I’m going to keep this simple:

Let’s pretend that the earth is flat (1); for our purposes
it clarifies nothing to introduce spherical trig.

Here you see part of a grid that marks
locations. The horizontal lines are latitude
lines. They measure distances north and
south. The vertical lines are longitude
lines. They measure distances east and
west.

Now let’s say that the locational
precision in our system is

**two**decimal places. That means that no position on our flat earth can be described with numbers more precise than one one hundredth of a degree. All lat/lon values must be in one of these forms:
0.nn

N.nn

NN.nn

NNN.nn

Our system forbids anything else.

So let’s say that the lines in our grid
representation are exactly two fractional decimal places apart – a line (lat or lon) every
one one hundredth (0.01) of a degree.

I’ve put in some suggested numbers for us to work with. The first thing that you must notice is that
unless a location is sitting on one of the vertices (that’s where the lines
actually cross) it is

**in our system.***NOT ACCURATELY REPRESENTABLE*
Let’s look at an example.
Let us suppose that there is a place called, oh I don’t know, let’s make up some unusual name like ‘Prophitis Elias’.

Now PE is a disadvantaged site because it happens to be located exactly halfway between all the vertices; at position 34.345 N and 22.835
E. Our system only allows us two decimal
points of representation and so the position of PE is rendered as 34.35, 22.84. (2) That
shifts the position of PI onto the vertex at that position. This is a deliberately introduced mistake
(called ‘aliasing’) that tries to keep the town of PE in the system. But it’s still a falsification which arises out of the constraints of our system and so it’s up to users to determine how serious this aliasing is.

How serious is it? How far is PE from its true position under this kind of aliasing?

I’m going to introduce some simplifying assumptions. I
calculate that the circumference of the earth at 35.34 N is 20,291.484 miles [3] and so one one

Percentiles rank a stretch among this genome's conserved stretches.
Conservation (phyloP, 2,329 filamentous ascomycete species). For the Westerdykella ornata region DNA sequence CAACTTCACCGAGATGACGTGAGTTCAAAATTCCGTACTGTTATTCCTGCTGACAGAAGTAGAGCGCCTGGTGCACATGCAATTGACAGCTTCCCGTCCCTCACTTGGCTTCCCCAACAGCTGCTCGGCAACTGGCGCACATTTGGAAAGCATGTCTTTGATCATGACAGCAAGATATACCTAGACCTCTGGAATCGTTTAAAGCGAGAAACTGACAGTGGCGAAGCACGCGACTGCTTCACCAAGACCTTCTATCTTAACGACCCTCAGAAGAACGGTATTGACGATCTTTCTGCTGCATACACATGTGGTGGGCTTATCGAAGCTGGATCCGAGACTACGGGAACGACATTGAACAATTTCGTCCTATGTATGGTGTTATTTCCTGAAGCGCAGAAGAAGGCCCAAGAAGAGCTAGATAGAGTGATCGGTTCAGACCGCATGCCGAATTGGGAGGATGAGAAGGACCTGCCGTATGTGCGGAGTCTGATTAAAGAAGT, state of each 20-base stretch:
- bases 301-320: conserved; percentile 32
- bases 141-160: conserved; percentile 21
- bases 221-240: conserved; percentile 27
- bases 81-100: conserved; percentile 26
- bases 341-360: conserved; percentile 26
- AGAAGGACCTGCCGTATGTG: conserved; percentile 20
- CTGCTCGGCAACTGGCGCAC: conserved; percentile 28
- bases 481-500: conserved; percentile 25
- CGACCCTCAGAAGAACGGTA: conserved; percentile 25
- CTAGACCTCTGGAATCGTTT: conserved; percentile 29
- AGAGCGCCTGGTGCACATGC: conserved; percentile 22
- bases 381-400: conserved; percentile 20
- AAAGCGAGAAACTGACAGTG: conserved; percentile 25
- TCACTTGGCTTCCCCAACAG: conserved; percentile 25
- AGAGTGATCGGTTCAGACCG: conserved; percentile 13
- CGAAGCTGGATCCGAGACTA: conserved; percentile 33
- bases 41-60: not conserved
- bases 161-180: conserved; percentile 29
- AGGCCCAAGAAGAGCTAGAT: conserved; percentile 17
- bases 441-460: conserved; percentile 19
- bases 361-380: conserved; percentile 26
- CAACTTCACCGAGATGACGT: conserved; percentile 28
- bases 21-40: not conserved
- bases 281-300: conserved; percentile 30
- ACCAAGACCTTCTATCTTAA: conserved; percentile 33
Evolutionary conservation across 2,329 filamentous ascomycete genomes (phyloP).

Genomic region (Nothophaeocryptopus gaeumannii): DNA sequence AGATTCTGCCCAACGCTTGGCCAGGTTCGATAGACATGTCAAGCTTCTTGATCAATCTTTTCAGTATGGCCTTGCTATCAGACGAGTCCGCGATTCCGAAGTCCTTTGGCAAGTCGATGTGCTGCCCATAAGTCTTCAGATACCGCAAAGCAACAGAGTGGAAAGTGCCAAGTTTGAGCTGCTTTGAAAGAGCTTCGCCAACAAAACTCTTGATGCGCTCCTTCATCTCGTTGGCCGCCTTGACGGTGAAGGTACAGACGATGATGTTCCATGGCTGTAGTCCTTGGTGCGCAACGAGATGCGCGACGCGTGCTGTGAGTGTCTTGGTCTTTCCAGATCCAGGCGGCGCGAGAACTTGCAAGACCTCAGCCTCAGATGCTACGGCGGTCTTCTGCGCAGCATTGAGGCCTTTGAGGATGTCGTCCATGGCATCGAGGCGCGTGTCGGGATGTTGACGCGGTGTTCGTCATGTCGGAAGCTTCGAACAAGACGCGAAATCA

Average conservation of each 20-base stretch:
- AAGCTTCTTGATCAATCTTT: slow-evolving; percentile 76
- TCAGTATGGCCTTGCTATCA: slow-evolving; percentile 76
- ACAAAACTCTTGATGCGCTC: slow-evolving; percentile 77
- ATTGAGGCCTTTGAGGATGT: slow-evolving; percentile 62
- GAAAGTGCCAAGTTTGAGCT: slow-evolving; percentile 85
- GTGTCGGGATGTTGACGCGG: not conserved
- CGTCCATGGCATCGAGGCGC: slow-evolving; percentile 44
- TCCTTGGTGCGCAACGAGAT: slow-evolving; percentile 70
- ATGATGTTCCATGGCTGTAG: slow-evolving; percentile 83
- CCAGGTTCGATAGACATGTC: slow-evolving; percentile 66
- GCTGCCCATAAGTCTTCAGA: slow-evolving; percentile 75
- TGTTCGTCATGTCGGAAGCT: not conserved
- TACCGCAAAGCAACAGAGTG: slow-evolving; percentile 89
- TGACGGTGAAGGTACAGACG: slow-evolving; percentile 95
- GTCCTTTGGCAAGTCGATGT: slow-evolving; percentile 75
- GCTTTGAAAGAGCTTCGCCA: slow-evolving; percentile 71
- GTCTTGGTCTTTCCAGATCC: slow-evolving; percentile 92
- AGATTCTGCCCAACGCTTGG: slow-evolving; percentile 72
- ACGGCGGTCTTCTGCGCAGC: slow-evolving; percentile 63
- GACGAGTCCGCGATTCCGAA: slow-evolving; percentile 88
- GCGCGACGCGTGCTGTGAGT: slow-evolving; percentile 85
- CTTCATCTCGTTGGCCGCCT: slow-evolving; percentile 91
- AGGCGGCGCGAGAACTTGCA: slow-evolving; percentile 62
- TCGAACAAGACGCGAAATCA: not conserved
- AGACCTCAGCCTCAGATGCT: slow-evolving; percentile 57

hundredth of a degree longitude at that latitude is 0.56365 miles or

**2976.0851**feet.
One one hundredth of a degree in latitude is

**3652.14666**feet. Since our town of PE is sitting exactly equal distances from the vertices the error would be the hypotenuse (*) of the triangle shown here***A**
The aliasing error for the town of PE would be 1826.0733
feet in latitude (NS) and 1488.043 feet in longitude (EW). These numbers, 1826.1 and 1488.0, are

**half**of the distances mentioned just above because PE is**half-way**from all the vertices. The actual error (A) is merely the hypotenuse of the resulting right triangle. Solving for A by the Pythagorean theorem gives us the maximum aliasing error in this system which is**2355.592**feet or 717.984 m. So the maximum error in this system is almost ¾ of a kilometer. I emphasize that this is true only for this latitude; these errors would grow smaller towards the poles and larger towards the equator.
More important: what is the average error? How far off will we be in the usual case?

The average error has to be less than the maximum error but
how much less? Is it half?

To answer this question I created a simulation and ran 1,000,000
trials several times. It turns out that
the error is not quite normally distributed (a little skewed to the low end) and the average (the arithmetic median) size of the error converges
on ~

**1272**feet (**388**m.)Here's a bar chart of 5,000,000 runs. Each cell from L to R represents an additional 73 m. in error.

To make a long story short – In a positional system limited
to two decimal places in the fraction you can

*expect*an aliasing error of nearly 400 m.
Who would create such a limited cockamamie geographical positioning
system and expect it to be used for precise work such as describing the position of, oh I don't know, say something like Bronze Age find sites?

Who indeed?

**Notes**

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